Realizing that one or more of your motherboard socket or CPU pins are bent can be a heart-stopping moment. Not only is it isn’t easy to fix the bent pins on the motherboard, but also there is the risk of damaging your motherboard and CPU during the fixing process.
Since the CPU and motherboard is important as well as expensive part of computer, this post will discuss what things you can do safely on your own when your motherboard socket or CPU pins are bent so that you can install the processor while preventing damage to the surrounding pins.
What to do When Your Motherboard Socket and CPU Pins are Bent
First of all, to manufacturer support!
If you have bent CPU or motherboard socket pins, the first thing to see is if it’s covered under your manufacturer’s warranty; if it is, call up your motherboard or CPU manufacturer and ask for their help. Since it’s challenging to put back a pin by yourself, it might worsen things.
If they determine that the bent pins are due to a faulty product, they will usually replace them for free or will fix bent pins for free for a few months after purchase.
In addition, you can go to a local computer repair shop, but this may be more expensive in the long term. Unless the technician has experience with the bent pins on the motherboard, they could damage your motherboard or CPU further while trying to fix it. So, make sure they have expertise before entrusting them with your equipment.
But if your device is no longer under warranty or you have another reason for wanting to fix it yourself, there are a few things you can try. Fortunately, I succeeded, but you may try to fix it, so whatever happens, it is your accountability.
Important Note Before Proceeding Further: if the pin is completely broken and is lost (even if there is one pin), it isn’t possible to repair it yourself unless you have experience using a soldering machine; in such cases, it is suggested to send it for the service center or get new equipment.
Things to do Fix the Bent Pins on the Motherboard or the CPU.
In any case, the first thing you will have to do before handling any of the two elements is to completely disconnect the motherboard from the power supply of computer, separate the CPU from its socket, as well as remove and clear the thermal paste if applied.
Place it on a suitable flat surface, such as a table, to clear it off objects so that nothing interferes and provide good lighting for the place. You must do all this by making sure you do not have static electricity in your hands; for this, it is recommended that you put on latex gloves or something similar and not touch the CPU contexts with your fingers.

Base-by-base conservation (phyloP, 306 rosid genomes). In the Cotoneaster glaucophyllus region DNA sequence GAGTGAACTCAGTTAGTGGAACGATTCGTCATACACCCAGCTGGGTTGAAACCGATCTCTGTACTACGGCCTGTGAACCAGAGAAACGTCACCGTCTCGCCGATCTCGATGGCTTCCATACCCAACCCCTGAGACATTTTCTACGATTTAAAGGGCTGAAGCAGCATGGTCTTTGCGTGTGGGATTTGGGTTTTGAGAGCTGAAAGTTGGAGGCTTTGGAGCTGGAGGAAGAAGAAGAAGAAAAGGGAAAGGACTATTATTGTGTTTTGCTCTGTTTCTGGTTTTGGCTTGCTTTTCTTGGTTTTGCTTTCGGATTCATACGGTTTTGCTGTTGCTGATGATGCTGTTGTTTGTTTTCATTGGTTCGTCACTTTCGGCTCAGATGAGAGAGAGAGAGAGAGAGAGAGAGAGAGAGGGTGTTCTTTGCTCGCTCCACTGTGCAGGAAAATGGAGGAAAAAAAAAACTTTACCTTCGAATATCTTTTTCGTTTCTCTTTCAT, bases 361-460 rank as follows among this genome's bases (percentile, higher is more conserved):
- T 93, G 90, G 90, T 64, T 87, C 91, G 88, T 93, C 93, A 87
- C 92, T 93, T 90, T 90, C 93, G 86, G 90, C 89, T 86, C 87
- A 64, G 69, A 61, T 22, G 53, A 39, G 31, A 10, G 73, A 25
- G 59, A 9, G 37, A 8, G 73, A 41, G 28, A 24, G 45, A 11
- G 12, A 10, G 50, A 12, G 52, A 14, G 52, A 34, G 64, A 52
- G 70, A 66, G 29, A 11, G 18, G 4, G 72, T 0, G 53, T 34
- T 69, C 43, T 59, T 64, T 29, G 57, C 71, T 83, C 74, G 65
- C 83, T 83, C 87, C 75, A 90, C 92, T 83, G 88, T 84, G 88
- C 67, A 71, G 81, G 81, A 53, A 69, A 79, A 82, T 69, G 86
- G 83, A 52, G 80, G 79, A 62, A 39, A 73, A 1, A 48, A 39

Good to know – CPUs with bent pins are most likely AMD processors as they use PGA (Pin Grid Array), whereas CPU socket with bent pins on the motherboard is probably Intel since they utilize LGA (Land Grid Array) CPU socket type.
Identify the Right Pin that Bent…
The pin is so thin that you’ll need either a magnifying glass or to use your smartphone camera on high zoom to find the right one.
Looking at the bent pins, you’ll notice that parts glow differently than the surroundings. Magnify that area with a magnifying glass or a camera to see which side the pin is lying on.
If there are too many fallen down, it may be better to give up because it is often impossible to return them tidily. However, if there are only a few, then you can try fixing them yourself:
While proceeding with the alignment of the pin, you should carefully examine the socket using a magnifying glass. In this way, all crooked pins can be identified.
Option 1. Use a thin plastic card (When Pins Aren’t too Much Bent)
The easiest way to straighten the pins is to use any thin and flexible plastic card like an ATM, credit, or business card, which should precisely enter between the rows of pins without pressing on them.
When a suitable plastic card is found, place it in the row where the pin is folded and press it in the direction where you want to put it. Be very careful not to apply too much force.
Once this is done in the rows, you will also have to do it in the columns; repeat the process until you see the processor with all the pins perfectly aligned.
Do this to each bent pin, levering it to straighten it. But always very carefully. The ultimate goal is for the pin to be the same as the other teammates around it.
The advantage of this method is that it is very unlikely that you will damage anything. It’s still worth trying before moving on to more difficult methods.
Option 2. Use a mechanical type pencil to align bent pins (When Pins Aren’t too Much Bent)
For this task, you’ll need a mechanical pencil in which a thin graphite rod extends from a metal tube. The diameter of such a hole should be approximately comparable to the diameter of the pin, which could be about 0.5-0.7 mm.